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How to reengineer an engineering major at a women's college

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Ellis is known for his intense commitment to understanding how people learn and for pushing himself and his colleagues to apply those lessons. Now that he's been named one of the US Professors of the Year, he can shout his message from the mountaintop. Ellis received the $5,000 award in November from the Carnegie Foundation for the Advancement of Teaching and the Council for Advancement and Support of Education.

"It is just not good enough to teach the way that we were taught," he said during the award ceremony in Washington. "We know that doing so in engineering will surely exclude many of the young people we need to attract." Much research in recent years points to the idea that the teaching of science, technology, engineering, and math, known collectively as STEM, is crying out for improvement. "It needs to become ... much more hands-on, much more learner-­centered," says Mary Moriarty, a researcher hired by Smith to conduct a two-year assessment of the Picker program. Yet the field has been slow to change, she says. The NSB report says that 83 percent of professors still use lecture and discussion as their primary methods in undergraduate classes.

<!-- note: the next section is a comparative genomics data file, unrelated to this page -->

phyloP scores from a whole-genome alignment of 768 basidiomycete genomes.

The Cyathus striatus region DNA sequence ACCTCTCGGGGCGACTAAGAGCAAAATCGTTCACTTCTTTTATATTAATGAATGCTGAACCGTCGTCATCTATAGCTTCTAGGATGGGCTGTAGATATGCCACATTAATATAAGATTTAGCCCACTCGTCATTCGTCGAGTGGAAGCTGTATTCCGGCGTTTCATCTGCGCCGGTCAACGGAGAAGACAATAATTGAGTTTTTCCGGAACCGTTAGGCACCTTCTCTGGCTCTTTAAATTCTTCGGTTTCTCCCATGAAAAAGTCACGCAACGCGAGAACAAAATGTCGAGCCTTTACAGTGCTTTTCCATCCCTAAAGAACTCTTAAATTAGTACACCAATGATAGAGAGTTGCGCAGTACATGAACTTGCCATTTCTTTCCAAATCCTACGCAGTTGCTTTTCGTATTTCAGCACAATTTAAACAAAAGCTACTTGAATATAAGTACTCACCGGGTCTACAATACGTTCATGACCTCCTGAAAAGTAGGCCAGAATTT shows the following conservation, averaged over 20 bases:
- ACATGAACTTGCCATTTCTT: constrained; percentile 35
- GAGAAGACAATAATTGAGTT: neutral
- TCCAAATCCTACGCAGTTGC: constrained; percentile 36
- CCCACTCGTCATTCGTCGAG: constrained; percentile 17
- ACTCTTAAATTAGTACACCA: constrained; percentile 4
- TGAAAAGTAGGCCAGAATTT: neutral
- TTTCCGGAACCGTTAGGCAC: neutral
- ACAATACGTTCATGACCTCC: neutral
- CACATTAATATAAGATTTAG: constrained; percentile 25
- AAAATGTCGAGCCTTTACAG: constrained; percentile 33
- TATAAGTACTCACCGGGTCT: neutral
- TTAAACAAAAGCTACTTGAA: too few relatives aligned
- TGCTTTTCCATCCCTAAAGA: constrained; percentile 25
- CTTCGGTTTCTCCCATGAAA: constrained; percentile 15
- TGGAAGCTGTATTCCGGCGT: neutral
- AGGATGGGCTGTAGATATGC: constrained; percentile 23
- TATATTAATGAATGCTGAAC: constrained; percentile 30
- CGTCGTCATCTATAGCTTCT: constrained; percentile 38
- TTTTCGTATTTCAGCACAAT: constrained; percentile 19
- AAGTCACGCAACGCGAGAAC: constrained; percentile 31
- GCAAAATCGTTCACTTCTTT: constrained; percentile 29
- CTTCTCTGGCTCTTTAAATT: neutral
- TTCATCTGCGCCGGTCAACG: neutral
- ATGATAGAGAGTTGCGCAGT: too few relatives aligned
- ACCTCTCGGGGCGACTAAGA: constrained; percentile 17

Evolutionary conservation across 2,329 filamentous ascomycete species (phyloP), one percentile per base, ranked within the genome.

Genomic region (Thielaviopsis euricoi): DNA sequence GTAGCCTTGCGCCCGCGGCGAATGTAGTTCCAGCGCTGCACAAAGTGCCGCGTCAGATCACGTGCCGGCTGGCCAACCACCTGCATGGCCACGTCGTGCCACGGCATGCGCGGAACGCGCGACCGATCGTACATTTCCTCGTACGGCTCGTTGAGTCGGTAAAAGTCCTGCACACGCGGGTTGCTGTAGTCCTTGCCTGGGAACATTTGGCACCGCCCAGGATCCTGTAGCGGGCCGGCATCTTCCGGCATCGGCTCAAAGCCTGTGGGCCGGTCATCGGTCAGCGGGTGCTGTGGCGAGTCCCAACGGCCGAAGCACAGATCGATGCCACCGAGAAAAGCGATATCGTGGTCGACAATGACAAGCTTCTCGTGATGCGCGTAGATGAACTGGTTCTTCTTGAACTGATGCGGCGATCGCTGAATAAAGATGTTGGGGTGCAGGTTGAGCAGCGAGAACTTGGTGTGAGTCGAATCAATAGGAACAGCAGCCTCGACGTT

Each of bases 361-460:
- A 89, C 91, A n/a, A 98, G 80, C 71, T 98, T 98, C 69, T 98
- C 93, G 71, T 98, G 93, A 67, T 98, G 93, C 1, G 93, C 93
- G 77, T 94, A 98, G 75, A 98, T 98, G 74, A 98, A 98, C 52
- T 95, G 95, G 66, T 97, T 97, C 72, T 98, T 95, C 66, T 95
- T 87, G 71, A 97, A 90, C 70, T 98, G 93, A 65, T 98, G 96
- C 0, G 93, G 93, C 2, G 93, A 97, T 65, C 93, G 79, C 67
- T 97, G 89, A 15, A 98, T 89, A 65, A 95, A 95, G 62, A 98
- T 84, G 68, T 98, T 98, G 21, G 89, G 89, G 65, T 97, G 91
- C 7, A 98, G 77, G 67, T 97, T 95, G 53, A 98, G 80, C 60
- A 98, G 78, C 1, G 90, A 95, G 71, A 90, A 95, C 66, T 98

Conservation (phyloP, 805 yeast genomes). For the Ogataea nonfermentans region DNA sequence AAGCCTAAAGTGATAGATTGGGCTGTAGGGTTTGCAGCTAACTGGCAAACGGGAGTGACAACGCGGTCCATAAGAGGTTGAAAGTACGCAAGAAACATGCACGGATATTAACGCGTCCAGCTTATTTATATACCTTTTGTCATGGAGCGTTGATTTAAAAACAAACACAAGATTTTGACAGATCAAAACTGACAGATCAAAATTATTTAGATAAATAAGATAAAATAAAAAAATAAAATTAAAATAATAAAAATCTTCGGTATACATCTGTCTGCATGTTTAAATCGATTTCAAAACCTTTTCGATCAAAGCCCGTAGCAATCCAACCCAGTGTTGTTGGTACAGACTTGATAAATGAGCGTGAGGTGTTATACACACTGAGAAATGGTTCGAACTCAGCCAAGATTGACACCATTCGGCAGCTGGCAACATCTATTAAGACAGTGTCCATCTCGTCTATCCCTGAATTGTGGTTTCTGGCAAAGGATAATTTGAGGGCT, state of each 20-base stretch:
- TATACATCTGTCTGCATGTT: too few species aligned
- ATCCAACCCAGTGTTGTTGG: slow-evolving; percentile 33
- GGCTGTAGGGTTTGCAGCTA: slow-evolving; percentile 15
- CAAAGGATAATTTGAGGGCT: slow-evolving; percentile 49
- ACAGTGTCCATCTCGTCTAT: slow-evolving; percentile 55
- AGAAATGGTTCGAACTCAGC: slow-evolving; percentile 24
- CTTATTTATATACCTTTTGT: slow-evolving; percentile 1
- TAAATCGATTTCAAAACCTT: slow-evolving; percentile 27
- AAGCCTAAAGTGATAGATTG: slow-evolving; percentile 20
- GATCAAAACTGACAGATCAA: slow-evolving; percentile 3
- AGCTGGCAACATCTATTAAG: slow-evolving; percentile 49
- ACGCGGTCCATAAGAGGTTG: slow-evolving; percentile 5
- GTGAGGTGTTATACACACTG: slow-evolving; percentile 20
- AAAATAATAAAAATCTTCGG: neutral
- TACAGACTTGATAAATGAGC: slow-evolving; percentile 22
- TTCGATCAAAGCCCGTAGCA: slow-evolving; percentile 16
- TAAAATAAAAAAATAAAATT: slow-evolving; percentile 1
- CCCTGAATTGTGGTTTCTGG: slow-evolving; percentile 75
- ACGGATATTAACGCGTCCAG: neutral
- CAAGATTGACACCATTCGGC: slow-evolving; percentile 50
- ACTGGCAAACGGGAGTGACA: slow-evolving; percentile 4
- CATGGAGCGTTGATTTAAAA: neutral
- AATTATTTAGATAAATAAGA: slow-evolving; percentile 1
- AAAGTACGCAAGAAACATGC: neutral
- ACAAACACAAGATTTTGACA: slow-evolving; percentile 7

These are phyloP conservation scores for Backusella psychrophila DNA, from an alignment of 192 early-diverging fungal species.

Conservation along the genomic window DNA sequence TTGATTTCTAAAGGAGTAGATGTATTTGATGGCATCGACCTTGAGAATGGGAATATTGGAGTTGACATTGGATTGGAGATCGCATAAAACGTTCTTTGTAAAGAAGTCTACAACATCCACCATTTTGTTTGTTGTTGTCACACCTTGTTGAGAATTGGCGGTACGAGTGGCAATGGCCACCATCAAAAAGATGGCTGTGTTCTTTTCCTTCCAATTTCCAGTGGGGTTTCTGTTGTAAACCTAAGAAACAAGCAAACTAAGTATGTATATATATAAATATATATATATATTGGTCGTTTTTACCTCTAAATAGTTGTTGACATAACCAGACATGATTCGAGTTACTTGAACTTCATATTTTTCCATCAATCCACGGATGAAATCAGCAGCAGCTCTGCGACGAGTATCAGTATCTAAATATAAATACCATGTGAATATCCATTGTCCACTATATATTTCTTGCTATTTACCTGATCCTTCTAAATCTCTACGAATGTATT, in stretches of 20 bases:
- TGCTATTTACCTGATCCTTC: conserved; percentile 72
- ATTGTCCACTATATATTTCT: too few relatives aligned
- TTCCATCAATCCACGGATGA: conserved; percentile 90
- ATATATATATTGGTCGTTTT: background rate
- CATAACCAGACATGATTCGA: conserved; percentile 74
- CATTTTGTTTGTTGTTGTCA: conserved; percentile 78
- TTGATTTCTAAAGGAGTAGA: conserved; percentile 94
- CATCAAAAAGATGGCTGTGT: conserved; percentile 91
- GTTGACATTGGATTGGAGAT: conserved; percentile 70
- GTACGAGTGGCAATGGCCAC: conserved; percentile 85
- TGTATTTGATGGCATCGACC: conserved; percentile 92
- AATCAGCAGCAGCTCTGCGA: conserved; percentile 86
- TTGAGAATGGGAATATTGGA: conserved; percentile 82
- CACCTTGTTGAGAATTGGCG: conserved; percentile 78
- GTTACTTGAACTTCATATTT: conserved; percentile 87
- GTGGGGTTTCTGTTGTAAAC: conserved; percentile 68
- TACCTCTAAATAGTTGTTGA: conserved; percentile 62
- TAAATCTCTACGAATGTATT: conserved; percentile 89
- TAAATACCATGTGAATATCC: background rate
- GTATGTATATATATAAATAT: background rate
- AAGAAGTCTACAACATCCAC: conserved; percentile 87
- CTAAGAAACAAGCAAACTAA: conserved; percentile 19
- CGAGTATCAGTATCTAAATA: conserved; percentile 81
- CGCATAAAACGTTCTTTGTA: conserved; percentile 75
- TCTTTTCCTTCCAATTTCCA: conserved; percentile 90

Smith's program boasts a 90 percent retention rate and high participation of underrepresented minorities. Ms. Moriarty hopes to find out which elements of the experience at Smith most contribute to students' success. Female role models play a part (6 out of 10 engineering faculty here are women), but she says other factors are likely to be more important: "I think the methods being used here could probably translate very easily to other institutions that aren't all women," she says.

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